Judah Philip Benjamin (August 6, 1811 - May 6, 1885) was the 4th President of the Confederate States of America. To date he is the only Jewish Confederate to serve as President.
Before the War of Secession, Benjamin was only the second Jewish United States Senator. After Louisiana seceded from the Union, however, he gave up that post and was eventually named Confederate States Attorney General (1861). In September of 1861 he was assigned to the position of Secretary of War and as a reward for his loyalty following the Roanoke Island incident, he was appointed Secretary of State, where he is often times considered the man most responsible for persuading France and the United Kingdom to intervene on the side of the Confederacy.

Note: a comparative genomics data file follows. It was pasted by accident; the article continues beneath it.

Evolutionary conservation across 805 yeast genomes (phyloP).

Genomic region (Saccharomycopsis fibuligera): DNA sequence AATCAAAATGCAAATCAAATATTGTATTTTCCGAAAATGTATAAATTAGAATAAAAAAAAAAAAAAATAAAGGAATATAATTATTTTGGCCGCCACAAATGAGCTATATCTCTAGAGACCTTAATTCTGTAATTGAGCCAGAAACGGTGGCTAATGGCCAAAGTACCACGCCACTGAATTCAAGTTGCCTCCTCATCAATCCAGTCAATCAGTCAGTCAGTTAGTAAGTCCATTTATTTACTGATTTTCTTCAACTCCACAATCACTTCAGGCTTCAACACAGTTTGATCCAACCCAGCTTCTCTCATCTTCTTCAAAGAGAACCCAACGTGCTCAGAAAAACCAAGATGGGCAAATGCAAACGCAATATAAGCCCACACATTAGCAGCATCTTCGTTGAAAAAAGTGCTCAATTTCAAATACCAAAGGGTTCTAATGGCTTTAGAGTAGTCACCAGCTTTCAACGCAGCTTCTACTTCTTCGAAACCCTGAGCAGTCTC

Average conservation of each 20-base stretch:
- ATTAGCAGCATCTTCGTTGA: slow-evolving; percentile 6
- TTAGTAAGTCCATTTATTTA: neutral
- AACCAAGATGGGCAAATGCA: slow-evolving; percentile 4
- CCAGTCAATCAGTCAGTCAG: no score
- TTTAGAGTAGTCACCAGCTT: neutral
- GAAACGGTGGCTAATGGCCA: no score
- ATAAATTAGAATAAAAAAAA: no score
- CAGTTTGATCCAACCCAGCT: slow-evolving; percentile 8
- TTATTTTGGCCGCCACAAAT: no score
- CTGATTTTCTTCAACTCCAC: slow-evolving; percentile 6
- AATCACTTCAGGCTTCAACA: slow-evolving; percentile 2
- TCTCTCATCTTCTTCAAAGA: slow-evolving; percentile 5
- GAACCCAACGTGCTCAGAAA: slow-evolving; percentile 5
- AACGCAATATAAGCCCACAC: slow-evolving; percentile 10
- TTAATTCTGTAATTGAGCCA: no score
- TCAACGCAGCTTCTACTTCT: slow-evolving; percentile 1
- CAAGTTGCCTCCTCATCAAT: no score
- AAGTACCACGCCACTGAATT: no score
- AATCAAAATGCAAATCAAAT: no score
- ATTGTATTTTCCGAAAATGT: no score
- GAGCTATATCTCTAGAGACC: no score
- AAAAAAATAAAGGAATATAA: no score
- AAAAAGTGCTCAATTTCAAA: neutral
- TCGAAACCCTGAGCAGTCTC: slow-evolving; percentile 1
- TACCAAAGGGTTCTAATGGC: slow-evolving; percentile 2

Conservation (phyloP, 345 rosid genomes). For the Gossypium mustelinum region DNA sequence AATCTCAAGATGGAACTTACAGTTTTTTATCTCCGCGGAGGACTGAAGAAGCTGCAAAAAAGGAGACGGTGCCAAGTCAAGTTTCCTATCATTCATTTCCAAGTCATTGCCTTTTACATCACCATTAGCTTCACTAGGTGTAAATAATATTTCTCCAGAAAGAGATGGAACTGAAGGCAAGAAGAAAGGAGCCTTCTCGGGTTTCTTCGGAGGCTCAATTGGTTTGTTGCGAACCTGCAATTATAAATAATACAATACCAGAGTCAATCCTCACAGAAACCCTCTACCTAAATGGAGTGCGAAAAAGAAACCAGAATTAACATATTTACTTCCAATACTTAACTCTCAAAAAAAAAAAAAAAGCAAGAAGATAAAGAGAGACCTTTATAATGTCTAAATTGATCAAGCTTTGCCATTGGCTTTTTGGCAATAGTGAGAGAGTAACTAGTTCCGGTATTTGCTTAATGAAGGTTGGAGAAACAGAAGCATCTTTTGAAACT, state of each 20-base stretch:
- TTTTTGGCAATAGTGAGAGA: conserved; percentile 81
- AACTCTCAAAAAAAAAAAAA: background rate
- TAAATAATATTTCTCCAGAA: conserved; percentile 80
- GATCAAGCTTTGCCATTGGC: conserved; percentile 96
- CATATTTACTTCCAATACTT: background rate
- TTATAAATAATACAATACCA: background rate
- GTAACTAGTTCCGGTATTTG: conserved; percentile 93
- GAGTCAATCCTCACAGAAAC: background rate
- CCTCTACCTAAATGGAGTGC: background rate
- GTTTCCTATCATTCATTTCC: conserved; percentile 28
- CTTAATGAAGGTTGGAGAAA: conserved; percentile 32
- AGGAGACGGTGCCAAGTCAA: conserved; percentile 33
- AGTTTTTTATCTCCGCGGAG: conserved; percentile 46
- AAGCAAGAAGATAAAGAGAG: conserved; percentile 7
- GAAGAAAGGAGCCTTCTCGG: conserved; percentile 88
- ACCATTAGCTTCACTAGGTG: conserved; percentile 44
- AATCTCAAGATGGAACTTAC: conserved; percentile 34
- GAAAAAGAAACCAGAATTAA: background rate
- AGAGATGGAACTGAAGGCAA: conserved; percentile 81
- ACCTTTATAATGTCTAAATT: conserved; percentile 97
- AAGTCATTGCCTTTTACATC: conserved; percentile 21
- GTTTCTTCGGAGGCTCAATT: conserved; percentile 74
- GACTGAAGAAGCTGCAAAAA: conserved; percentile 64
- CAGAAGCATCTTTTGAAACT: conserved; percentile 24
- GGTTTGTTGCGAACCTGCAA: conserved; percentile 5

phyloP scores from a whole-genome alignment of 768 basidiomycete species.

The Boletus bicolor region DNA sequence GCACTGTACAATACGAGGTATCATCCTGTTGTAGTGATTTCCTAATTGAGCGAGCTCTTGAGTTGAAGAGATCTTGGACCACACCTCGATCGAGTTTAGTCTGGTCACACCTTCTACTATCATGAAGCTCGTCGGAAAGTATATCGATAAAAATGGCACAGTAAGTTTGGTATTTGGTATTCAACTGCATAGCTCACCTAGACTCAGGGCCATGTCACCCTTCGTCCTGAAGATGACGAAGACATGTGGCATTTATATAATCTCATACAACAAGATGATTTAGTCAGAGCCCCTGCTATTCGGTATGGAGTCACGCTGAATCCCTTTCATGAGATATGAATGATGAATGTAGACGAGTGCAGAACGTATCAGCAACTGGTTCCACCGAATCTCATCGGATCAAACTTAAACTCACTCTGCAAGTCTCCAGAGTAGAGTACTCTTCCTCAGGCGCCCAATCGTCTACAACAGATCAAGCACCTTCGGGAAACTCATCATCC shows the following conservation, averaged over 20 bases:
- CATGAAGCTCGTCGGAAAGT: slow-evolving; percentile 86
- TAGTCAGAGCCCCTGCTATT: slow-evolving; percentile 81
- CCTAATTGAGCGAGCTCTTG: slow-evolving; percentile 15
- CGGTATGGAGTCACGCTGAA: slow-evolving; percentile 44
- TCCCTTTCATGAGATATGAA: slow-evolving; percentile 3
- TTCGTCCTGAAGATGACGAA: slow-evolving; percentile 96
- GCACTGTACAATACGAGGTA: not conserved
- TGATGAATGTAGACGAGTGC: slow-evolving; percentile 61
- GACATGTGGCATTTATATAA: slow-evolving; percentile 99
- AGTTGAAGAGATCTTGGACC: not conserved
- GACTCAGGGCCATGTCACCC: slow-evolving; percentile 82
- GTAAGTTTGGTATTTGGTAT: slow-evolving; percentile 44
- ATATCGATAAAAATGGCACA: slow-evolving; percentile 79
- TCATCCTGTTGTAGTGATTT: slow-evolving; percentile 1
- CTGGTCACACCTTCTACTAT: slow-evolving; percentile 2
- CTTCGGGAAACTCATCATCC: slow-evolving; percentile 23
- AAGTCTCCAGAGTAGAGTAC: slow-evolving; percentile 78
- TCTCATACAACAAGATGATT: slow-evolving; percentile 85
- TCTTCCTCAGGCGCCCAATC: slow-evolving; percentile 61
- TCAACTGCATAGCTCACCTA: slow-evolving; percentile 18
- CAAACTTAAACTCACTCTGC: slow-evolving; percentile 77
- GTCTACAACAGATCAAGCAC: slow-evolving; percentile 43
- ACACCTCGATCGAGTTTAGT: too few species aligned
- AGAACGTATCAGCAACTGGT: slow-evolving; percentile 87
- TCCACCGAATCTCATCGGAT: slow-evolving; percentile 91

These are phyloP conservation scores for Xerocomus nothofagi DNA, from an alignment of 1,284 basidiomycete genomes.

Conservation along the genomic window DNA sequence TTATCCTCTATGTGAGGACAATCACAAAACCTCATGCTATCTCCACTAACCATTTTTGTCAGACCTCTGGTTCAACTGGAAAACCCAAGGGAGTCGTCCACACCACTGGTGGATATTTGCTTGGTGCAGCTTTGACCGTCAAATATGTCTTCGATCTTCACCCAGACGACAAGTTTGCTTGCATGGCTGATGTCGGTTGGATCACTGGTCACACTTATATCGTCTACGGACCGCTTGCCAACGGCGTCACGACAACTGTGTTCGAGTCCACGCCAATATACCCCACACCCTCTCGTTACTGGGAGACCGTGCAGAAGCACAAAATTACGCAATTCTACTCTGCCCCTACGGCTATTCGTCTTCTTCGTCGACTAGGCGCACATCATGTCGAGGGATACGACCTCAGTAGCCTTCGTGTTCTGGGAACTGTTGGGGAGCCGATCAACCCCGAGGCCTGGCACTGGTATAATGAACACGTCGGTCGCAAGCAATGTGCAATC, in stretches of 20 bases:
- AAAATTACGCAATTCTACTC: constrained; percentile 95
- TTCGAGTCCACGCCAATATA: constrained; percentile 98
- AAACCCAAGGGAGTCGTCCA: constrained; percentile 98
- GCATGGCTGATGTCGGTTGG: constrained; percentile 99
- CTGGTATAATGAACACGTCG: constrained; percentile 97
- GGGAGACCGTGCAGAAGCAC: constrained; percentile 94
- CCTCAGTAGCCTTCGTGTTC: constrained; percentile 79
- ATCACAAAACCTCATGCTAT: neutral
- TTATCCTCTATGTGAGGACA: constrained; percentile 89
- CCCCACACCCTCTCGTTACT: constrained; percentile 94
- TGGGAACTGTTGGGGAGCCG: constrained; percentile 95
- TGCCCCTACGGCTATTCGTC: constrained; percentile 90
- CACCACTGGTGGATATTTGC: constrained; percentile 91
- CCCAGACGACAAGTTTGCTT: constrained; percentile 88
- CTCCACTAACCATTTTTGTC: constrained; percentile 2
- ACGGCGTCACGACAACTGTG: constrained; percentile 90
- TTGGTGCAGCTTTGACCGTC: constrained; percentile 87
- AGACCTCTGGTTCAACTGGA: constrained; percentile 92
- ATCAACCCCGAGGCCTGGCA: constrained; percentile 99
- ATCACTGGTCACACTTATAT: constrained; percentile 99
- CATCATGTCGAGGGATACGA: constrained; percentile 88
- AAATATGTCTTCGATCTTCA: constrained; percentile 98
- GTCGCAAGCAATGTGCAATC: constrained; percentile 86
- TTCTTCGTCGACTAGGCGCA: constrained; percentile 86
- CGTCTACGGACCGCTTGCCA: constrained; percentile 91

As President, Benjamin is probably best remembered by the Mexican-Confederate War that lasted through much of his tenure as President. Despite losing some gains won during the last year of the Lee administration and the first year of his own administration, the signing of the Second Treaty of Guadalupe Hidalgo is often considered to be largely a success.
After the Treaty of Guadalupe Hidalgo was signed, Benjamin did his best, considering the cost of another war, to continue the social and economic reforms begun under President Lee; however, on May 6, 1885, with just less than one year of his term remaining, President Benjamin died, making him the first Confederate President to die while in office. Vice President Longstreet was sworn in the same day.